October 10, 2000
UPTON, NY - With the conclusion of the first physics run at Brookhaven National Laboratory's Relativistic Heavy Ion Collider (RHIC) - the world's newest and biggest particle accelerator for nuclear physics research - we are happy to announce that reporters and TV crews may once again gain access to portions of the RHIC accelerator tunnel and the detectors. This window of availability, during which reporters can see the chain of superconducting magnets that accelerate ions to nearly the speed of light, as well as the spectacular detectors that collect and analyze data when the ions collide, will last through the end of January 2001, when the next experimental run begins.
RHIC began colliding ions of gold atoms this past June. Its goal is to recreate a hot, dense form of matter that is believed to have last existed millionths of a second after the Big Bang, when the universe first formed some 13 billion years ago. The high temperatures and densities achieved in the collisions should, for a fleeting moment, allow quarks and gluons, which are normally held tightly together inside protons and neutrons, to exist "freely" in a soup-like plasma. By studying this plasma and how it cools and evolves into ordinary matter, scientsts will gain insights into the fundamental nature of matter. Scientists are now analyzing the data collected during RHIC's first run, and will be publishing results as they become available.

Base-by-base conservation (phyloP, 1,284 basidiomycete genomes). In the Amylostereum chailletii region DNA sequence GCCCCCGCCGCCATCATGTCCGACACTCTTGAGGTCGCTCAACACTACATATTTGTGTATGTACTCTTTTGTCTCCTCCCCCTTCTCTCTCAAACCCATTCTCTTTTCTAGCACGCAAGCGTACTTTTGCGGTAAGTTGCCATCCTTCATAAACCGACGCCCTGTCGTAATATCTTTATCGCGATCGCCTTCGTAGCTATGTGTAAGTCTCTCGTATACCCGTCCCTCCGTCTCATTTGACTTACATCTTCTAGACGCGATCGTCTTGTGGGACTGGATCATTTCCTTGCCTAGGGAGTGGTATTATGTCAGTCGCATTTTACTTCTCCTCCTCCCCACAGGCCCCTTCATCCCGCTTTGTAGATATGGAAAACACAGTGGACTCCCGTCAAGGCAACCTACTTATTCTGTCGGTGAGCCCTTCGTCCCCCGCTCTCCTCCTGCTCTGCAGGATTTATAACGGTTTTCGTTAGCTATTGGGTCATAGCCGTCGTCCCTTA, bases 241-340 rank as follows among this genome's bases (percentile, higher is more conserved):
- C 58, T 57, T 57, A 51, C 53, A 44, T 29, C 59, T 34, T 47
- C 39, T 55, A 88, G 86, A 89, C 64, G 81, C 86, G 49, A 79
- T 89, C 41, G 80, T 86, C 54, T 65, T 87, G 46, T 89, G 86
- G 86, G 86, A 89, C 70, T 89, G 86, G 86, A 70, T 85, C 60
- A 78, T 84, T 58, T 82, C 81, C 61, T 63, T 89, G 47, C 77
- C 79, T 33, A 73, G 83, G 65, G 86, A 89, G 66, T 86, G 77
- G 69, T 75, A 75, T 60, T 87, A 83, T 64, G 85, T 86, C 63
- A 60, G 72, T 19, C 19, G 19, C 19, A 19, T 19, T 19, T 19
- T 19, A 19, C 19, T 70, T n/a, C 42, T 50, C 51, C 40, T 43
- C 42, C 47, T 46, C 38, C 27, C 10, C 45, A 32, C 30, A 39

The 2.4-mile-circumference RHIC tunnel actually contains two separate accelerator rings, together composed of some 1,740 tubelike superconducting magnets. These magnets guide ions of gold atoms - gold nuclei that have been stripped of their electrons - around each of the circular rings in opposite directions at nearly the speed of light. The ions are then steered into collision at points where the two rings cross.
At four of these crossover locations, scientsts have built sophisticated detectors - two of them as large as houses - to detect the collsions and analyze the enormous volume of data generated as new particles stream out of each collision point. Each detector was built by an international collaboration of scientists and engineers, and incorporates some of the most elaborate electronic devices ever manufactured.
To set up a time to view and/or photograph the tunnel and detectors, or to set up interviews with RHIC scientists, please call one of the media representatives listed above, or contact Brookhaven's Media and Communications Office at 631 344-2345.
For more information, see: http://www.rhic.bnl.gov/
The U.S. Department of Energy's Brookhaven National Laboratory creates and operates major facilities available to university, industrial and government personnel for basic and applied research in the physical, biomedical and environmental sciences and in selected energy technologies. The Laboratory is operated by Brookhaven Science Associates, a not-for-profit research management company, under contract with the U.S. Department of Energy.